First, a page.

“It’s extraordinary to me that the United States can find $700 billion to save Wall Street and the entire G8 can’t find $25 billion dollars to save 25,000 children who die every day from preventable diseases.” –Bono.
I don’t mean to make light of the current economic crisis in the United States, but there’s a part of me that wonders if we don’t deserve this.
As a country, we have been getting fat and lazy while two thirds of the world struggles just to stay alive. Not all of us, mind you, but collectively — as a country — we’re complaining not because we can’t survive but because our luxuries cost us more than we want to spend.
We want cheap gas and “affordable” four-bedroom homes. We want 200 channels on television and to be able to go out to eat two or three times a week.
As Americans, many of us believe we deserve those things. There’s a sense of entitlement. Meanwhile, on the other side of this tiny little planet of ours, someone is praying, pleading to God for a slice of bread.
So our government is working on a bailout plan. How can we maintain the “American way of life” without suffering the consequences of our decisions? A loan. We’ll loan ourselves money and turn a blind eye to the root causes of greed and selfishness.
We do that so well, don’t we? We attack problems by trying to change the circumstances, instead of battling the root causes. I know I’ve done it in my own life, so this is as much an indictment on me as it is on anyone else.
Then I start to think about the poor.
What is the bailout plan for that family living on less than $2 a day in a developing country? The family who struggles not with wants for luxury but needs for survival. Who will bail them out?
The answer, oddly enough, is us. Yes, the same “us” that’s struggling in the midst of this economic downturn. When our economy is bad, it trickles down to the poorest of the poor.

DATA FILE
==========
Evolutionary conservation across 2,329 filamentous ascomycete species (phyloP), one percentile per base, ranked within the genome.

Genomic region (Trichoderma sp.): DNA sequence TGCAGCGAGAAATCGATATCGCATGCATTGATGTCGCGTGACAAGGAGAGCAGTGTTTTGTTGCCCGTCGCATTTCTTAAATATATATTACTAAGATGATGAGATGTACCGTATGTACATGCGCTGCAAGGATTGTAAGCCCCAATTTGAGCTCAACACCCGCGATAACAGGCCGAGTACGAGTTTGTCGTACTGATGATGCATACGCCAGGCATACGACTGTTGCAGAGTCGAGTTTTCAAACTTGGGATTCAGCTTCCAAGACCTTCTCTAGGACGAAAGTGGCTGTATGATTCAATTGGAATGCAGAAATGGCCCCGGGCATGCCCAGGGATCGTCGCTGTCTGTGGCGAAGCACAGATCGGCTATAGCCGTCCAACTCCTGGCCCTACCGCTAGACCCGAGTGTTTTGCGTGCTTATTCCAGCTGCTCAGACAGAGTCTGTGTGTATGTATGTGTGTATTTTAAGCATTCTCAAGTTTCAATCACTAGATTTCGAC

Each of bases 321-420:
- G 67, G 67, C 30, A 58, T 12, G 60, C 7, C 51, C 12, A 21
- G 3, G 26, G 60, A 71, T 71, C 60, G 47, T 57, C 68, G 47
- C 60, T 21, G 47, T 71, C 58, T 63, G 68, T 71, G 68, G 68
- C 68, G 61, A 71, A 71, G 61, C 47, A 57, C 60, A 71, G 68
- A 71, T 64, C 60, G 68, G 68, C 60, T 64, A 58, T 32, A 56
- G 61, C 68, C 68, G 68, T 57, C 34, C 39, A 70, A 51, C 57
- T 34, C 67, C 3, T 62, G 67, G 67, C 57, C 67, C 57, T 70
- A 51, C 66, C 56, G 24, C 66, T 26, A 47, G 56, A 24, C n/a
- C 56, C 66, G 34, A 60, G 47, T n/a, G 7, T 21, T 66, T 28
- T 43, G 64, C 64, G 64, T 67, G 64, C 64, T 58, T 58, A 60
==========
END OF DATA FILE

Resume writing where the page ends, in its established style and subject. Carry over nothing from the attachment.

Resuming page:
Higher food costs and fuel prices mean their $2 a day doesn’t go nearly as far. We have to look beyond ourselves, now more than ever, to be the church God intended us to be.
The Church is God’s bailout plan for the poor.
I’m not saying we should throw money at poverty and turn a blind eye to its root causes. I understand why Bono is frustrated over the lack of funds, I really do. But money alone won’t stop poverty.
It goes deeper than that. Besides, I think the Church can do better than any government. We understand the spiritual implications that despair and hopelessness cause. And no one can meet those needs better than the Church. If we’ll just be the Church.
This is a time to pray. Not just for the economic crisis in our country, but also for the ones hit hardest — the poor. And, there’s something else we can do: give more.
That’s right . . . more. I know it sounds odd, but what if, instead of hording our money during this time of economic struggle, we decided to be more giving? Wouldn’t that be something?
Imagine the headlines: GIVING TO THE POOR IS UP — EVEN AS STOCKS DECLINE. At the very least, we can’t afford to cut back on our giving. The poor simply cannot survive if we do.
I don’t know what giving more means to you. It could be sponsoring a child. It could be giving to a fund that feeds the hungry.
Maybe it means going on a mission trip and getting your hands dirty. But this is the time to do it. Now. Not tomorrow. Not to change circumstances . . . but to attack the roots.